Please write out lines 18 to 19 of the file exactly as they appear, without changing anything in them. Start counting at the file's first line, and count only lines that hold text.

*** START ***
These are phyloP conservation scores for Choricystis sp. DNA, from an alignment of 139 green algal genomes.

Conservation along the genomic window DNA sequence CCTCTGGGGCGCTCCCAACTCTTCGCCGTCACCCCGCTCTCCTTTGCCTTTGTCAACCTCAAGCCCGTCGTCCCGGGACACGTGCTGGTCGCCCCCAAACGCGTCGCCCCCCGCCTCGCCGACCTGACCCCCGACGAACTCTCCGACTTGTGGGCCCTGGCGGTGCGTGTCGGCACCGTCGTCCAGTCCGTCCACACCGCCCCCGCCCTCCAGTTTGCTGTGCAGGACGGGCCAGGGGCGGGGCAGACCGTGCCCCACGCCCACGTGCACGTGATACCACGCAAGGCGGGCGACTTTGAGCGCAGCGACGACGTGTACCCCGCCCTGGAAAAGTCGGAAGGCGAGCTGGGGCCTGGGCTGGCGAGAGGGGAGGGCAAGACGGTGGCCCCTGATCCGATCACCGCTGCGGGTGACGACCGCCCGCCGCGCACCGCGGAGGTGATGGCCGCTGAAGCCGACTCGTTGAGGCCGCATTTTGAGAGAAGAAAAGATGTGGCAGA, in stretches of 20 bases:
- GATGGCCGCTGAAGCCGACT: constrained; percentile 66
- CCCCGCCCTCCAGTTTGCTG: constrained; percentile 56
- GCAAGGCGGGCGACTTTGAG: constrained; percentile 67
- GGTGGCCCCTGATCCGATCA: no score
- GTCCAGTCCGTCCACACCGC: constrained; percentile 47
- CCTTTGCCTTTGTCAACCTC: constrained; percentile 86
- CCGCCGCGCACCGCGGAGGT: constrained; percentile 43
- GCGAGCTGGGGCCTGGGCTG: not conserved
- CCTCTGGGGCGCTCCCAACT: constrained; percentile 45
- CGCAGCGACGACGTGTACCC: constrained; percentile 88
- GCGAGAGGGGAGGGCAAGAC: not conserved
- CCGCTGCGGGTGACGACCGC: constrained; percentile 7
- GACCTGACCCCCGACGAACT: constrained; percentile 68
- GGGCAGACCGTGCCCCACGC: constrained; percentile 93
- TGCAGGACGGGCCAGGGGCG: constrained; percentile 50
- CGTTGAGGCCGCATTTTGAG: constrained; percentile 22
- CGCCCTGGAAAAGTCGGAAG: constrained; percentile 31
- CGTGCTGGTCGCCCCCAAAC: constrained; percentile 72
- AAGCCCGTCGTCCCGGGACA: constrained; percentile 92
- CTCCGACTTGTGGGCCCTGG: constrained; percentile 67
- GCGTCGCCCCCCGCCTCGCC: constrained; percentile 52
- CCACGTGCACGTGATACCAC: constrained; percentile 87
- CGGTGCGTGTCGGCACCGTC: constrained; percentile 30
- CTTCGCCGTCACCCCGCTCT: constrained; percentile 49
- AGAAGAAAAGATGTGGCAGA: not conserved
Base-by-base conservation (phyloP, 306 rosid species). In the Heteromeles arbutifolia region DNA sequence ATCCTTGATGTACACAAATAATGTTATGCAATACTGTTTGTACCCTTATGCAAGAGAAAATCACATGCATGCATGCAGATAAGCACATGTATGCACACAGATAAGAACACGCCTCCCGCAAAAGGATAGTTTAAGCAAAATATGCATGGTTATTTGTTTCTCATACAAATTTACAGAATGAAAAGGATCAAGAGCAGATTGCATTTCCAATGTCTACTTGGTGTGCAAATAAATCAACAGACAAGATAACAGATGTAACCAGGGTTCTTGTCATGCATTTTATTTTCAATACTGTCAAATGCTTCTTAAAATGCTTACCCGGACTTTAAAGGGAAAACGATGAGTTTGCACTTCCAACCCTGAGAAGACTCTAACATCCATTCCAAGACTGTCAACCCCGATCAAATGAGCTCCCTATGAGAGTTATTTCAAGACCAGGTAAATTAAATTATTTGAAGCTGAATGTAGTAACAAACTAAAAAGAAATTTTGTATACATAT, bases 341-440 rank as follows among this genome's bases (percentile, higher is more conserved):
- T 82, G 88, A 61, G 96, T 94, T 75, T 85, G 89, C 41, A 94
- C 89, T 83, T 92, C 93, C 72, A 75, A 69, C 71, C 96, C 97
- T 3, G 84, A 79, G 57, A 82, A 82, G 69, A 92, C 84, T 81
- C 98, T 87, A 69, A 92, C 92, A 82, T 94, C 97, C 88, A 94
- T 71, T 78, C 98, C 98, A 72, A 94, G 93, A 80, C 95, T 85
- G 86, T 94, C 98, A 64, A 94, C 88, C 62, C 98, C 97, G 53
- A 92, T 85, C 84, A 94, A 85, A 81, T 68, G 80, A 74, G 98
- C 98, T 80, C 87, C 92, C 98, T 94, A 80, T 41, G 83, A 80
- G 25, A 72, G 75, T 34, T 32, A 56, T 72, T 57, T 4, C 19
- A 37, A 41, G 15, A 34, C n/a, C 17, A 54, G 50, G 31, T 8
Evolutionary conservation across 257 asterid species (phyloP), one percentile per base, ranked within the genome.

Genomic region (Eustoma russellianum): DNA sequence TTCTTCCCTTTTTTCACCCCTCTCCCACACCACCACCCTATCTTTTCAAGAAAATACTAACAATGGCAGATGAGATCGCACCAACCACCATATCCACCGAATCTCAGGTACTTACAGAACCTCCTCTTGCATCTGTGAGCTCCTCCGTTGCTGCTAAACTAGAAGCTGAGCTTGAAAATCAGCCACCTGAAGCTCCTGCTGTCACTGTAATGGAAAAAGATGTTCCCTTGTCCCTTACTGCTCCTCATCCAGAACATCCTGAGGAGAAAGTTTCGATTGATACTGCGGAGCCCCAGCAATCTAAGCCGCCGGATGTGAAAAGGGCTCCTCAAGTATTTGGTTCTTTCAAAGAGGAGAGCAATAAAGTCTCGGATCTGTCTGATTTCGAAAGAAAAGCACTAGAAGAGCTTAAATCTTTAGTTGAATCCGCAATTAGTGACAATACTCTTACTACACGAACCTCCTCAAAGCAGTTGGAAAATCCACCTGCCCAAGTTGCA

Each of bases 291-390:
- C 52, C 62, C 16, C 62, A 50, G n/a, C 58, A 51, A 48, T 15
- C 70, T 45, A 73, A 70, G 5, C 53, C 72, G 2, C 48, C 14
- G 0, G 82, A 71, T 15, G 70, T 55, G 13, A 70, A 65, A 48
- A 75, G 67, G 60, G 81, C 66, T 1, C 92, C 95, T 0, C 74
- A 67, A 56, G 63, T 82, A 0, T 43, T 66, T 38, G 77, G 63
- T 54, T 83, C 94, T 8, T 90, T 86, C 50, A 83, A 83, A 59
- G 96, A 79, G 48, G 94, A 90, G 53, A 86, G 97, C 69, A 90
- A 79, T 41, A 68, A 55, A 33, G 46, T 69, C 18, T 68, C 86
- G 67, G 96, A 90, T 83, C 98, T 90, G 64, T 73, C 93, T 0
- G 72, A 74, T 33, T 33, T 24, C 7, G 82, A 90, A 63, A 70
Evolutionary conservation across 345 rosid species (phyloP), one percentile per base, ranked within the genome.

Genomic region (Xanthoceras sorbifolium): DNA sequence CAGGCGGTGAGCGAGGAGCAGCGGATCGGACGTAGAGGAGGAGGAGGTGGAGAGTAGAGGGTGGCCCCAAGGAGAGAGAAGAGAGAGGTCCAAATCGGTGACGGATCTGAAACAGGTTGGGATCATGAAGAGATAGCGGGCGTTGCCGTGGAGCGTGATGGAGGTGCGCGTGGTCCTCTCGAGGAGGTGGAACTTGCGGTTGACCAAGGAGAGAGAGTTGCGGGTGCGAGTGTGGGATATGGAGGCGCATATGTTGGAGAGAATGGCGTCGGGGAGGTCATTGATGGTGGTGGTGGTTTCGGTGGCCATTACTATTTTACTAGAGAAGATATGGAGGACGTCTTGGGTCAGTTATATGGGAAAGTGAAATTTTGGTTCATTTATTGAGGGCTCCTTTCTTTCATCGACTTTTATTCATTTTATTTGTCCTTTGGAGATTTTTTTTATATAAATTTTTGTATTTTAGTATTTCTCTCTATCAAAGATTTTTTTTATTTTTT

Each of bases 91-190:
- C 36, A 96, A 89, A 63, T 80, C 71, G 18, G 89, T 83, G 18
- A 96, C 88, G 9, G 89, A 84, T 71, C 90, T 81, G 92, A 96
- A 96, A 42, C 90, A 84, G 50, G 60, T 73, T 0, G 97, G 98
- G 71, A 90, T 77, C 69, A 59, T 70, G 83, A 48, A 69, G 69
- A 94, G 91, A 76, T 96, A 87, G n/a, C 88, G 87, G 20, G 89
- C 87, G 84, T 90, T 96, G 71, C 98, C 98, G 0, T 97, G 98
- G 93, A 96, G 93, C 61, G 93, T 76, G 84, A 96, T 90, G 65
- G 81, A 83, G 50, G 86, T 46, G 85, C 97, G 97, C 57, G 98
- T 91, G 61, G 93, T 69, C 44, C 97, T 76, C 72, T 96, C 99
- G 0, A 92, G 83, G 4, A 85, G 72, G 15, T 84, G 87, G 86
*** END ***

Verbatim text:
- CGTTGAGGCCGCATTTTGAG: constrained; percentile 22
- CGCCCTGGAAAAGTCGGAAG: constrained; percentile 31